Sudan’s people are bearing the brunt of the country’s deepening economic crisis. According to Bella Bird, World Bank director for Somalia, Sudan and South Sudan, half the population is now living below the poverty line. Last August, Sudanese economist Hassan Satti estimated the real figure would likely exceed 95%.
Doug Jordan, a long-time socialist and union militant, who transformed himself in later life into an innovative labour historian, died on May 19 in Melbourne at the age of 63. Doug passed away after a hard struggle with cancer. In recent years, Doug was a community activist, especially with the campaign to defend public housing, and co-presented the 3CR program City Limits on Wednesday mornings for 14 years.
The open letter below was submitted to Prime Minister Tony Abbott on May 23 at the Australian book industry awards in Sydney. Released by the editors of literary journals Meanjin and Overland, it has been signed by dozens of writers. You can read the full list here. * * * Dear Prime Minister Tony Abbott, Treasurer Joe Hockey and Minister for Arts George Brandis.
The Royal Commission into the Institutional Responses to Child Sexual Abuse was set up in January last year, after decades of campaigning by victims. Led by Justice Peter McClellan, the first public hearings began in April last year and apply only to children sexually abused up to the age of 18. It does not include physical or emotional abuse.
About 100 people rallied in Melbourne to call for justice for Reza Berati on May 28, the 100 day anniversary of his murder on Manus Island. The rally called for an independent investigation of the murder, for all offshore prisons to be closed and for immigration minister Scott Morrison to be sacked.
Tom Raue and other activists at the University of Sydney have been banned from campus for being involved in protests against foreign minister Julie Bishop. Raue has been arbitrarily singled out for disciplinary action. Raue works on campus, and this ban might mean he loses his job. On May 28, about 100 students and staff attended a protest to defend these students. Student demands are simple and were slipped under Sydney University vice-chancellor Michael Spence's door.
Memo to concern trolls Annabel Crabb and Howard-era minister Amanda Vanstone: take your own advice and stop being selfish thugs and bullies. And if Fairfax journalist Crabb is going to criticise student protests for being “outdated”, she should drop the 1950s style housewife persona. In a May 23 Sydney Morning Herald article, Crabb said she was “concerned” that thousands of students taking part in a recent national day of action against increased university fees were going about things the wrong way. Take notice students of Australia. Activism, you’re doing it wrong.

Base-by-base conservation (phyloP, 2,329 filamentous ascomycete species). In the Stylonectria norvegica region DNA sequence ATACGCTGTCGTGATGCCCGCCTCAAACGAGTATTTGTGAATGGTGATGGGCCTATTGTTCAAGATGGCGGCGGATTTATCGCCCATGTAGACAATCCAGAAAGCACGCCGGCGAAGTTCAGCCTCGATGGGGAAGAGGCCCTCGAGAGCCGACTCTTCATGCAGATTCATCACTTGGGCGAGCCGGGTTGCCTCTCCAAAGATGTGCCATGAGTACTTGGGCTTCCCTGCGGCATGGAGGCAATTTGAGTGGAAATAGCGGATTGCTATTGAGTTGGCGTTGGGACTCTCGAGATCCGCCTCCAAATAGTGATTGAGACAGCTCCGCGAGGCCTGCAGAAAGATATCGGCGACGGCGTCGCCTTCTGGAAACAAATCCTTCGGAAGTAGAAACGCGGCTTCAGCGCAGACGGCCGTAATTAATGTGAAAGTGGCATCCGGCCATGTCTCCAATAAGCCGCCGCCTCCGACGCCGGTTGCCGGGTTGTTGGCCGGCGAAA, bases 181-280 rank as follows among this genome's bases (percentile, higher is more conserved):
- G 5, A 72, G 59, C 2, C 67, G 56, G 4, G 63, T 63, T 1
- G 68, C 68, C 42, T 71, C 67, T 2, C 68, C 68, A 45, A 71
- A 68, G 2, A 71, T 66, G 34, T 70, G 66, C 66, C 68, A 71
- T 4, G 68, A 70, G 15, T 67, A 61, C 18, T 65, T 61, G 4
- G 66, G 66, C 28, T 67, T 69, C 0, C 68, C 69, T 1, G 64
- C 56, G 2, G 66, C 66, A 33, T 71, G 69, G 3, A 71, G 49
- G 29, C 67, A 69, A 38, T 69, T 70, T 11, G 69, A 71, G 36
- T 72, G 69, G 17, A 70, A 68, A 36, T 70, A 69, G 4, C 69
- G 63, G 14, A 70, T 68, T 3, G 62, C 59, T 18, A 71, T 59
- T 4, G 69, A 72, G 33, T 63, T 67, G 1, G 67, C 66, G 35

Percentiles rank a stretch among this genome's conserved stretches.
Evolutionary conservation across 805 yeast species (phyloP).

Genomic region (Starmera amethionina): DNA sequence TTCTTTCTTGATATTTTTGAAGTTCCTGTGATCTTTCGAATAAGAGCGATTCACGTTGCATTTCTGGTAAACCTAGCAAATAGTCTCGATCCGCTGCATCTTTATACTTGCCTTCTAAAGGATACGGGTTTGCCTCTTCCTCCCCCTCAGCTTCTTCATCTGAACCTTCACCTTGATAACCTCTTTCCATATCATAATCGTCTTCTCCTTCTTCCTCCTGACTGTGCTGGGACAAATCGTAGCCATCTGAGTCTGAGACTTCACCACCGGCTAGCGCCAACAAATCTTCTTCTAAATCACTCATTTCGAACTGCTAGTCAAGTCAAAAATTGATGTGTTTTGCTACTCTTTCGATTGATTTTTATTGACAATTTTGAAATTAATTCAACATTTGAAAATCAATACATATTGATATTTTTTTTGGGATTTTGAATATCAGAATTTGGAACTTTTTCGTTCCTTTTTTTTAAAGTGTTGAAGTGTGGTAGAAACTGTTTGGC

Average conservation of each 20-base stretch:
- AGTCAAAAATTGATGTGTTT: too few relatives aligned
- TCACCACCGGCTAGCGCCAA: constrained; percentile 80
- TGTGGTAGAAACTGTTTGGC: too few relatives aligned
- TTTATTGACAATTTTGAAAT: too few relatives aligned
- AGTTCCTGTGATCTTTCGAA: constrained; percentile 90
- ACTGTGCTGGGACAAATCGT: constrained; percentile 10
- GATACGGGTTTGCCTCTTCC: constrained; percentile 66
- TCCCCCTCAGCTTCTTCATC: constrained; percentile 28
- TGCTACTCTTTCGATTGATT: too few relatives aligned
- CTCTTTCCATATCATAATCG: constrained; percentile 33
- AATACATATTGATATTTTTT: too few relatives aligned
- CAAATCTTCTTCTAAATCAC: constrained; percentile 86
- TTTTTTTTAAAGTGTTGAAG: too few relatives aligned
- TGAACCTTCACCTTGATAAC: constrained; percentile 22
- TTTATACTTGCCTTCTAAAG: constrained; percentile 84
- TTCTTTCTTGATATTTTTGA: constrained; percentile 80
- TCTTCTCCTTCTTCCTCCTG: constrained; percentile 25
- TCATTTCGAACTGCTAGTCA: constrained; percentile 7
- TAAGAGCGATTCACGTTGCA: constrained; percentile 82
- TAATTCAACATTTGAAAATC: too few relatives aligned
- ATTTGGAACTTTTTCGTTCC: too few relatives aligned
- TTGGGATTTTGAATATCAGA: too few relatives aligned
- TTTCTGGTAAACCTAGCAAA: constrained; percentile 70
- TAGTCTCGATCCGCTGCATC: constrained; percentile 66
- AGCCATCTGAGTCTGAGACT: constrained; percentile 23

Members of a number of unions rallied outside Brisbane Magistrates Court on May 26 in support of Electrical Trades Union (ETU) Queensland and Northern Territory branch secretary Peter Simpson, who was facing charges under the Transparency and Accountability Act. Introduced last September, the law requires unions to conduct a ballot of all members before spending more than $10,000 on political campaigns and to publicly declare all expenditure (either on a union website or the Industrial Commission’s site).
The savage cuts to education announced in early May have stirred students into action across Australia. On May 28, the University of Western Sydney Education Action Group (EAG) held a meeting on the Bankstown campus to organise students, and work with staff to defend quality tertiary education. With two-thirds of Australian university students living below the poverty line and one in five students skipping meals, students are among the most financially vulnerable sectors.
“You may write me down in history With your bitter, twisted lies, You may tread me in the very dirt But still, like dust, I’ll rise.” So wrote Maya Angelou, in her poem “Still I Rise”. She died on May 28 at 86 at her home in North Carolina. In remembering Maya Angelou, it is important to recall her commitment to the struggle for equality, not just for herself, or for women, or for African-Americans. She was committed to peace and justice for all.
After Thailand’s military overthrew the government and seized power in a coup on May 22, its new ultraconservative rulers wasted no time in rolling out the most radical and repressive right-wing reforms the country has seen since the height of the Cold War. Army chief General Prayuth Chan-Ocha is now prime minister. The administration of the nation is being conducted out of an army base, and its people ruled by decree.
The European parliamentary poll on May 25 was dominated by the victories of the xenophobic and racist National Front (FN) in France (26%, 24 Members of the European Parliament) and the United Kingdom Independence Party (UKIP) in Britain (26.8%, 24 MEPs) — triggering a fit of mainstream media angst. The angst is understandable. Five years after the 2009 European elections, the political basis for the European Commission’s austerity drive has been severely weakened. This has rendered “governance” of the 28-member European Union even more difficult. Far right strengthens